A study linking strongly the chance of a birth and the number of eggs retrieved in one cycle of in-vitro fertilization (IVF) has found that for a visibly higher live birth rate doctors should aim to retrieve around 15 eggs from the ovaries of a woman in one cycle.
The study was the most elaborate one to be done so far on the possible relation between live birth rates and number of eggs retrieved from a woman’s ovaries in a particular cycle. The researchers studied 400,000 IVF cycles and the findings have been published in the latest issue of Human reproduction journal.
Lead researcher Arri Coomarasamy of Birmingham University found that the number of live births increased with the increase in number of eggs uptil it reached 15. When 15-20 eggs were retrieved in a single cycle, the live birth rate leveled off and beyond 20 it steadily decreased.
The researchers thus pointed out that 15 eggs was a safe figure to maximize the chances of birth and minimize the chances of over stimulating the ovaries leading to ovarian hyperstimulation syndrome (OHSS) in some women.
The condition may lead to abdominal pain, swelling, nausea and vomiting, and in very rare severe cases it could be life-threatening.
IVF is one of the most used process of artificial fertilization used around the globe by many couples wanting to have a baby. In the process, eggs are surgically removed from the ovaries, fertilized under lab conditions with sperms and then the best possible embryo is implanted back into a woman’s womb. Often doctors prescribe a drug to stimulate the ovaries to produce more eggs.
“A standard stimulation should aim for 10-15 eggs, and we believe this is what is associated with the best IVF outcomes,” Coomarasamy said. “When the egg number exceeds 20, the risk of OHSS becomes high.”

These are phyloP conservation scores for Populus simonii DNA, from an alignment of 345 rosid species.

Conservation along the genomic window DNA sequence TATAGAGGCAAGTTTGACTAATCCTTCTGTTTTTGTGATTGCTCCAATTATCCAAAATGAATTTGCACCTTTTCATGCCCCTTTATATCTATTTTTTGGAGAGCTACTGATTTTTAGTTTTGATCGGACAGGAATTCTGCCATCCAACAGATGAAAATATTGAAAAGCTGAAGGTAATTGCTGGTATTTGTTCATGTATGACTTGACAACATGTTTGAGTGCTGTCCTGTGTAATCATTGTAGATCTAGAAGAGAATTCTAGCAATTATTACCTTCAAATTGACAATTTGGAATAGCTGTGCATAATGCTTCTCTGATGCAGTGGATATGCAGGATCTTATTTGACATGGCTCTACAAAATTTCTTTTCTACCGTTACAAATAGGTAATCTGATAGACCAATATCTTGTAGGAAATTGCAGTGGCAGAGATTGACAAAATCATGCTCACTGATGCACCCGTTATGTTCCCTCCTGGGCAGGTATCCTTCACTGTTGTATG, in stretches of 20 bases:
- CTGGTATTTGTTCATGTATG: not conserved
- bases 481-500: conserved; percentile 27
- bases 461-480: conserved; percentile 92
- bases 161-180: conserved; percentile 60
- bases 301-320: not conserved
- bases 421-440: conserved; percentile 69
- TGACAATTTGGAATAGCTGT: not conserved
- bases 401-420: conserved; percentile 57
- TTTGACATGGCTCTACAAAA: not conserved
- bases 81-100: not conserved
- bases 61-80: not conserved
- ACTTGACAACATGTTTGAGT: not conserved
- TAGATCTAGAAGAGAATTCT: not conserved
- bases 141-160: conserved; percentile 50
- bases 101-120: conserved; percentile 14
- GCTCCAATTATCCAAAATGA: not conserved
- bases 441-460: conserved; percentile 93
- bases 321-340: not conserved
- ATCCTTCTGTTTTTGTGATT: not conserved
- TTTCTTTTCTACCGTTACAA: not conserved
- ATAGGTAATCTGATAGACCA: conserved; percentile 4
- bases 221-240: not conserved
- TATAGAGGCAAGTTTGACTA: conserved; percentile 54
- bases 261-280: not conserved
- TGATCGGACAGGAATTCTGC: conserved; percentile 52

The team of researchers analysed over 400,135 IVF cycles in the UK between April 1991 and June 2008 from the data at Human Fertilisation and Embryology Authority in UK.
They then used the data between 2006 and 2007 to form a predictive model that would best represent the current birth rates and latest practices adopted by doctors for IVF treatments. With the data they plotted a graph called as a nomogram showing a woman’s age, number of eggs retrieved per cycle and the live birth rates.
The researchers believes that doctors and their future patients could use the same nomogram, along with measures, called anti-mullerian hormone (AMH) and antral follicle count (AFC) tests to determine how many eggs were needed to be retrieved.
“If clinicians use AMH or AFC to estimate the egg yield, they can then use our nomogram to convert this estimated number of eggs into a predicted live birth rate, thus completing the prognostic chain to estimate the chances of what both they and the women want: a live born baby,” he said.
The research is clearly a breakthrough tool in ensuring that a baby is born through an IVF cycle without putting the mother in any risk because of over stimulation of the ovaries. It also gives a general safe figure of 15 eggs per cycle that may result in live birth.
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